Remote Operated Vehicles (ROVs) are of great utility in conducting underwater surveillance, data collection, sonar mapping, and searches for underwater objects. However, information gathering is only one of the things these versatile underwater craft can accomplish. With the addition of manipulator and grabber arms, ROVs can perform a wide array of useful tasks. ROVs have used manipulator arms since the first ROVs were deployed by the US Navy in the 1960s to recover objects on the sea bottom (including, famously, a hydrogen bomb that sank to the bottom of the western Mediterranean following a B-52 crash in 1966). Today’s manipulator arms are considerably more advanced than those early grippers.
Generally, modern ROVs use a master-slave manipulation model, where a human operator based on a surface vessel controls the ROV’s arm(s) either with a control panel or with an actual miniature manipulator matching the manipulator on the ROV. Remote control techniques originally developed in the space program allow any operator to work the arm easily, without the need for specialized ‘crane operator’-type skills. This allows the operator to be a mission specialist or a scientist skilled in what the manipulator needs to be doing, rather than a specialist who can control the arm well but needs to be told what to do with it.
Manipulator arms can be deployed to use a wide variety of tools. These tools are often simple or complex grippers, but can also be power tools like drills, saws, cutters, wrenches, or others. The earliest ROVs were limited to very simple grippers, and it was a major step forward when ROVs became capable of doing simple jobs like opening or closing a valve handle on an underwater platform.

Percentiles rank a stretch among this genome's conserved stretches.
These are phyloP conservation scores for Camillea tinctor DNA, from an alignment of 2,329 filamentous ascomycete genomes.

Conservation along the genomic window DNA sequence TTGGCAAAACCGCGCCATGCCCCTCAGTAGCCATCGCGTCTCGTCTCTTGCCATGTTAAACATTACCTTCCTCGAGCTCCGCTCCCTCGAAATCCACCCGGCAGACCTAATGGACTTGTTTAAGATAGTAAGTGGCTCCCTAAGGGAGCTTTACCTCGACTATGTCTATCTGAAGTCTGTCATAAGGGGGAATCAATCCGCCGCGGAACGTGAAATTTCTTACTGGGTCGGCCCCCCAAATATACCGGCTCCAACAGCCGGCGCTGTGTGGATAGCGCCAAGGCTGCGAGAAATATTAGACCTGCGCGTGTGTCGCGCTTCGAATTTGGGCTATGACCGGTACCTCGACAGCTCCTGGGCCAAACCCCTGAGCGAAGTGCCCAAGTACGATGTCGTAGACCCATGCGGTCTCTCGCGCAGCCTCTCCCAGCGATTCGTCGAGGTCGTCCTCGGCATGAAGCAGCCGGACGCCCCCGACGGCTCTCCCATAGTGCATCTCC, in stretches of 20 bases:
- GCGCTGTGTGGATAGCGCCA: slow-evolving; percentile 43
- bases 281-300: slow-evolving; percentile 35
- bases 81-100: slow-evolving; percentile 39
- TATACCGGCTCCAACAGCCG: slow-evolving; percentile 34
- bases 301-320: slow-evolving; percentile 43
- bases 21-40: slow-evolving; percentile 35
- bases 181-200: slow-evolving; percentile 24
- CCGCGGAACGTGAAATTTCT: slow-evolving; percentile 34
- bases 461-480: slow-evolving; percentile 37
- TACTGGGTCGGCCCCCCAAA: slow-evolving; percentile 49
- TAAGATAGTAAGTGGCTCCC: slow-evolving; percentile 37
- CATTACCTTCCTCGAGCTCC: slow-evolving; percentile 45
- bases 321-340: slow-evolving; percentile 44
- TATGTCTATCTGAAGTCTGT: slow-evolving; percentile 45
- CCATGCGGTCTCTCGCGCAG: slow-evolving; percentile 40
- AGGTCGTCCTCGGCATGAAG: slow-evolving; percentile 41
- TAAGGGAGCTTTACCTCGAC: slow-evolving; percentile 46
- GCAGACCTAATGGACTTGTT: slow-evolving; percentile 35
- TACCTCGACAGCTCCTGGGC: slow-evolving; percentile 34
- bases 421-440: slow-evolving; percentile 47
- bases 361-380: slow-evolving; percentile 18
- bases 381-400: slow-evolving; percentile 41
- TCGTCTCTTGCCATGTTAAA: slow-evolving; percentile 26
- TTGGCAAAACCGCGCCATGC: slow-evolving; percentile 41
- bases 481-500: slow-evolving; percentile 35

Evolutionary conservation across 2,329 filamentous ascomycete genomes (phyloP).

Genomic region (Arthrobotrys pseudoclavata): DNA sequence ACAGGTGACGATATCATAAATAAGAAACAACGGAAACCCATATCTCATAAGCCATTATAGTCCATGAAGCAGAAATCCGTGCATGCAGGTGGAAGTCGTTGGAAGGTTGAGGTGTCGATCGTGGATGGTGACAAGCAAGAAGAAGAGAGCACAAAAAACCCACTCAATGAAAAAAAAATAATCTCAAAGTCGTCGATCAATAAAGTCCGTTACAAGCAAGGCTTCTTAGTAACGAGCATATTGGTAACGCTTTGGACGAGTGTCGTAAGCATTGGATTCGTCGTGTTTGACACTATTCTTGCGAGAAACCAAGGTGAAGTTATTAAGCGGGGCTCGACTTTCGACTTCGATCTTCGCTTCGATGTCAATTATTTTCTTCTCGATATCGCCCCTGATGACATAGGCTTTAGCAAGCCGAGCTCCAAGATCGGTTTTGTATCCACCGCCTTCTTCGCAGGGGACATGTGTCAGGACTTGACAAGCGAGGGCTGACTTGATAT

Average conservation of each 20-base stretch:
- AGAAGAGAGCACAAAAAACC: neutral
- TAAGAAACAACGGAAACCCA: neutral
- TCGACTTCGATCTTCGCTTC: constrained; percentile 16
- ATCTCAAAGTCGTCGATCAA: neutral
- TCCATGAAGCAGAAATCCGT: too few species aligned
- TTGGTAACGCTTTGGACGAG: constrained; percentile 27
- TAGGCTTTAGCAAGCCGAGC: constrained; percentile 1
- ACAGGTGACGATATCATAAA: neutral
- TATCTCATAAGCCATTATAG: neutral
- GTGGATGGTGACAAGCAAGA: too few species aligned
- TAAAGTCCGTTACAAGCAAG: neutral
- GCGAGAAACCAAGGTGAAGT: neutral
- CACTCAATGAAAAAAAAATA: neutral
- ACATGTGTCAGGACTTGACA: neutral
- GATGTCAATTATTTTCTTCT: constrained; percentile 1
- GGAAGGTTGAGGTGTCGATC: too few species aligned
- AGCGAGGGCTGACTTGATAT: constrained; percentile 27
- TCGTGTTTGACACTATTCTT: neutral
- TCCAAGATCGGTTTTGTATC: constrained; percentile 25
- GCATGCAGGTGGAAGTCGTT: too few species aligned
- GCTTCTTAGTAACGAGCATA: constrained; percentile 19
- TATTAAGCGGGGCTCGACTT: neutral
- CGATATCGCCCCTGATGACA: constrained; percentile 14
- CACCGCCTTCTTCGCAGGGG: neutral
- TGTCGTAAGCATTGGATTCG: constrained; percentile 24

There are three broad general categories of manipulator use for ROVs: industrial, military/law enforcement, and scientific. Industrial ROVs can use manipulators to cut and lay pipe, make and break hydraulic connections, lay and retrieving cable, lubricate underwater machinery, carry heavy tools for human divers, conduct trenching operations, and operate machinery like valves and levers. Military/law enforcement ROVs can use manipulator arms to retrieve or tag items, to place charges (for example, to neutralize underwater mines), and to cut cables. Scientific ROVs can use manipulator arms to select samples, to gather materials for analysis, to drill into the sea bottom, to sieve lighter materials, to take core samples, and to deploy and retrieve sensors.
ROVs equipped with manipulating arms have successfully assisted in exploring sunken vessels, raising ships and objects from the ocean floor, finding victims of crimes and criminal evidence, operating oil and gas platforms, and conducting pure scientific research. The use of manipulators makes these useful tools even more effective.